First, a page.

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In ipv4 I can set my DHCP server to populate DNS with hostnames and IP addresses as clients are found. This works well and clients can resolve these DNS addresses to contact eachother over routed subnets. How can this be done in ipv6 without DHCP?

Link Local Multicast Name Resolution can allow clients on the same subnet to discover eachothers hostnames and match them to link-local addresses, but so far I can't find a way for clients to advertise their global or unique local addresses and hostnames to a DNS server to be resolved across subnets.

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Are you not using DHCP for your IPv6 network? Why wouldn't your DHCP server update the DNS zones also? –  Zoredache Sep 27 '12 at 20:26
    
@Zoredache because DHCPv6 is only one of the two popular ways of assigning IP addresses to hosts in LANs under IPv6 and it is by far the heavier and less automatic of the two. The other one is SLAAC. –  Celada Sep 27 '12 at 20:29
    
I don't really know what best practices around this are going to eventually fall out. Personally, I wrote a small utility (in C) for Linux which watches for changes in interface IP addresses and registers the current set in DNS using dynamic DNS (the real DDNS that is part of the DNS protocol, not the nonsense from DynDNS.org & co.). Each host is thus responsible for registering itself (and has a copy of the shared TSIG key to do it). –  Celada Sep 27 '12 at 20:34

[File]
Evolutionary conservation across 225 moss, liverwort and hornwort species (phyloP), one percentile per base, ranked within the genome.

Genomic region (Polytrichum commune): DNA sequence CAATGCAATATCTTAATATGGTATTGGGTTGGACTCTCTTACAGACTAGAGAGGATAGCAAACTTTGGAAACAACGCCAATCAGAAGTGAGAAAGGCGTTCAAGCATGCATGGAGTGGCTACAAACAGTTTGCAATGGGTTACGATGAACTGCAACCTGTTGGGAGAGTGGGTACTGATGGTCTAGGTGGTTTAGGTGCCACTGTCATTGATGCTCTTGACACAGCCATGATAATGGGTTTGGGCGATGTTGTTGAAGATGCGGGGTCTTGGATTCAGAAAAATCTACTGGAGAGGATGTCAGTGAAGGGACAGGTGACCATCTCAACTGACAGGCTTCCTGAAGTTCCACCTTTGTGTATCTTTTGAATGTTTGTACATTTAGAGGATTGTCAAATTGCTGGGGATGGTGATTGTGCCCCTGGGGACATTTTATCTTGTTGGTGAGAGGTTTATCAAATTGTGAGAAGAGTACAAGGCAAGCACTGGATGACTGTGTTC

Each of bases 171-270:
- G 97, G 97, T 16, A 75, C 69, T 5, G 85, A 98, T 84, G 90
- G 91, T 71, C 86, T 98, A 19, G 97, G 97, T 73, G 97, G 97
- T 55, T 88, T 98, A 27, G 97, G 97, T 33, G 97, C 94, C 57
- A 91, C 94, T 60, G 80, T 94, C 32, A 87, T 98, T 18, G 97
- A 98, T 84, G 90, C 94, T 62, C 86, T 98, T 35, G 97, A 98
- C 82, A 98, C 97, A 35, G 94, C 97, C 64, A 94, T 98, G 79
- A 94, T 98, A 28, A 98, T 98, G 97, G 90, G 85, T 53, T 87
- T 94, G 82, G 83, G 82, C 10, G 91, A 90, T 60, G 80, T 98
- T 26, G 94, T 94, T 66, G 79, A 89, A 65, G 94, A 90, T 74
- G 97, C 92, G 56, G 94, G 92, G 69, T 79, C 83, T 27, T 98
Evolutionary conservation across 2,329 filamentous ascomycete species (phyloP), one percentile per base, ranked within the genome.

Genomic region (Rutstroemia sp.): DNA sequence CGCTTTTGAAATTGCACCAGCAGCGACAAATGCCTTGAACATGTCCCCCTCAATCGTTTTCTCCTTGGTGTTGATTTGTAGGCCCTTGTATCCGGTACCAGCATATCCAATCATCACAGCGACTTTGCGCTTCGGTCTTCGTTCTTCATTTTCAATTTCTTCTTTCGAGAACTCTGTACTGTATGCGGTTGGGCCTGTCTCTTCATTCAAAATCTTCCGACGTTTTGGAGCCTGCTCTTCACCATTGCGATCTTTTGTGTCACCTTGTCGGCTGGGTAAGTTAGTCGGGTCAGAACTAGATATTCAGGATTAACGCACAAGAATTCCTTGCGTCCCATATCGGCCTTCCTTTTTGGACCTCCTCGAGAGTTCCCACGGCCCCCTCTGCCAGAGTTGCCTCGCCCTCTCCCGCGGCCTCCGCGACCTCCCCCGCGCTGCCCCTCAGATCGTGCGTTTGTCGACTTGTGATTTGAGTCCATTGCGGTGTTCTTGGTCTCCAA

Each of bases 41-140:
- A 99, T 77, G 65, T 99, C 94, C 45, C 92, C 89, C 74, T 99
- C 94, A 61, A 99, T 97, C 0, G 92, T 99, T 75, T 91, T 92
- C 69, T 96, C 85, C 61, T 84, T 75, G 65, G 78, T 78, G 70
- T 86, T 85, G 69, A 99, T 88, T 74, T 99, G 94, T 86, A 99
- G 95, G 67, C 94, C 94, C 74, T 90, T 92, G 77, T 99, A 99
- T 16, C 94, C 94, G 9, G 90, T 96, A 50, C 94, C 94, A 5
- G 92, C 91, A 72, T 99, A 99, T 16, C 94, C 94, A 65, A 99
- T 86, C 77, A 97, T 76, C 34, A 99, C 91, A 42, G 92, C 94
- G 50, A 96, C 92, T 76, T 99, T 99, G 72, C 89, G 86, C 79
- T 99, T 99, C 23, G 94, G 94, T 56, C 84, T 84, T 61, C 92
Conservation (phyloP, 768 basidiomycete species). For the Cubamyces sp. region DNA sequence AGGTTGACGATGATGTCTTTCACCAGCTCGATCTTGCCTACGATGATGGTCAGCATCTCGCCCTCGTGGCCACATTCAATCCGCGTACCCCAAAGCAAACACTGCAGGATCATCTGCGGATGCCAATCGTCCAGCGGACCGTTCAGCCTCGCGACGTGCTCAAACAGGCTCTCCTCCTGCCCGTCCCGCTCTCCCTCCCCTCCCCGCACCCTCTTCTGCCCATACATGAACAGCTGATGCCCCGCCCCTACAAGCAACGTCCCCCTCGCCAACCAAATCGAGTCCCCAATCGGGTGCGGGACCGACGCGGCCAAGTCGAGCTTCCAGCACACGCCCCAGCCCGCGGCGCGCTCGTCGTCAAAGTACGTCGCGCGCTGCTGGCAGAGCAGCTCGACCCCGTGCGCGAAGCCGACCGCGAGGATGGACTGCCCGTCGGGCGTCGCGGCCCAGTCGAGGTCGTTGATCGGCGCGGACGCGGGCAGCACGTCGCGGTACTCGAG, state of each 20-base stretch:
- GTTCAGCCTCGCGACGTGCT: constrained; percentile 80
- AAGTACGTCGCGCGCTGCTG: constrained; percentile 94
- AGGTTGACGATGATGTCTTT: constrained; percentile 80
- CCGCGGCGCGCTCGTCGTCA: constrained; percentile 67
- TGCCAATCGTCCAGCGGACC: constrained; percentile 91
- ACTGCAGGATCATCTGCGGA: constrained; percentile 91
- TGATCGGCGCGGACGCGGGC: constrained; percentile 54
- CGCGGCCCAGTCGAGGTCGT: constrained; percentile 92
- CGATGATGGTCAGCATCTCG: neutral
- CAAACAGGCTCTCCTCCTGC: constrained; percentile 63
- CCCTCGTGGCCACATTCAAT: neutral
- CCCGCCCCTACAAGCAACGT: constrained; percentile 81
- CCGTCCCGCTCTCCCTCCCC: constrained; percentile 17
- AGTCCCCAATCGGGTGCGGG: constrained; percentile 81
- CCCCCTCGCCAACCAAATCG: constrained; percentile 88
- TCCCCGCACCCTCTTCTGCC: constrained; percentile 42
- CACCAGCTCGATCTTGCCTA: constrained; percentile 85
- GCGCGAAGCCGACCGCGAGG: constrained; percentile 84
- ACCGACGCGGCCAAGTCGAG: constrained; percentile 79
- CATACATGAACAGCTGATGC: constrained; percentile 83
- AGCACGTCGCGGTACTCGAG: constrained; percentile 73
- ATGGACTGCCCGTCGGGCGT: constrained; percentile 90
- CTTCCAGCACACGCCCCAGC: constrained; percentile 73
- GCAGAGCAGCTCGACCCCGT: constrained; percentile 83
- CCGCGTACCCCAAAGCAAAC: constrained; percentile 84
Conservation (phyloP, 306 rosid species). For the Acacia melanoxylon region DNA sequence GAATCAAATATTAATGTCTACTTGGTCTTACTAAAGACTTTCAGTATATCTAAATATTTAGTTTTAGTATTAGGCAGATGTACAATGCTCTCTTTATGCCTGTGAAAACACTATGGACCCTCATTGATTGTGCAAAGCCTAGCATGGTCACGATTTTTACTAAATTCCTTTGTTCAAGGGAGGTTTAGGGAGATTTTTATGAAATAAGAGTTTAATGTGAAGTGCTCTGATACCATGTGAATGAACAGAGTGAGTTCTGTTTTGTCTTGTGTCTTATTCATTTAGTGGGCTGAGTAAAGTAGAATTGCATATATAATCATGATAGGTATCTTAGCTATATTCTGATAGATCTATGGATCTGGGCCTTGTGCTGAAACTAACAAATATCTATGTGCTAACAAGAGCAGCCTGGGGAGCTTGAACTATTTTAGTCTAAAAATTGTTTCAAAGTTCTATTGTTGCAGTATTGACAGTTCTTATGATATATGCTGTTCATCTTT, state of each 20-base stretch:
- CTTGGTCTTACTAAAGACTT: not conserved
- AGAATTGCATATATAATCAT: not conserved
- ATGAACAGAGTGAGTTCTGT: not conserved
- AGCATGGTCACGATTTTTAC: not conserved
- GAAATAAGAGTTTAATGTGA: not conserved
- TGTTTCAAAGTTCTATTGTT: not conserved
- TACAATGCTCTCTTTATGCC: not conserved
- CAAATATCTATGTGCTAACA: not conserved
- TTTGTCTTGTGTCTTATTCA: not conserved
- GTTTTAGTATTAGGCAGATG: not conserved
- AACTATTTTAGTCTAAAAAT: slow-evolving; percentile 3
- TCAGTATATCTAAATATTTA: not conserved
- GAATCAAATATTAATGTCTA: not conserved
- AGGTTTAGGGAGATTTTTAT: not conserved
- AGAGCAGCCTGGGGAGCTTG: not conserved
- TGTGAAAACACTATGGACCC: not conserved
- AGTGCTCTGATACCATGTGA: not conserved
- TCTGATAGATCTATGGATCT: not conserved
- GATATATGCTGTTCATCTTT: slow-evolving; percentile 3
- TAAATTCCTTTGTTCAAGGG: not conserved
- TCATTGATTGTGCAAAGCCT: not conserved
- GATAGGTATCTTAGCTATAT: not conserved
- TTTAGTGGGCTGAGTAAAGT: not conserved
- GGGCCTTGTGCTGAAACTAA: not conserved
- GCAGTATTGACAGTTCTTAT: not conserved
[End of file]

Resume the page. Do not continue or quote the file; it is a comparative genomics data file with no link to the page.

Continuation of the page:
@Celada, perhaps I am missing something, but I didn't think SLAAC could deliver settings like the IPv6 address(s) of your DNS server(s). I thought DHCP was pretty much required. Either that or maybe some kind of Multicast DNS setup. –  Zoredache Sep 27 '12 at 21:54
    
SLAAC can in fact deliver IP addresses of DNS servers, but it is true that DHCPv6 is required for some of the fancier options like NTP server or netboot parameters. Still, those options can be delivered using stateless DHCP while still using SLAAC for the actual address assignment. That's advantageous because stateless DHCP is much more lightweight than stateful DHCP (which is required if using DHCP for address assignment). –  Celada Sep 27 '12 at 22:34

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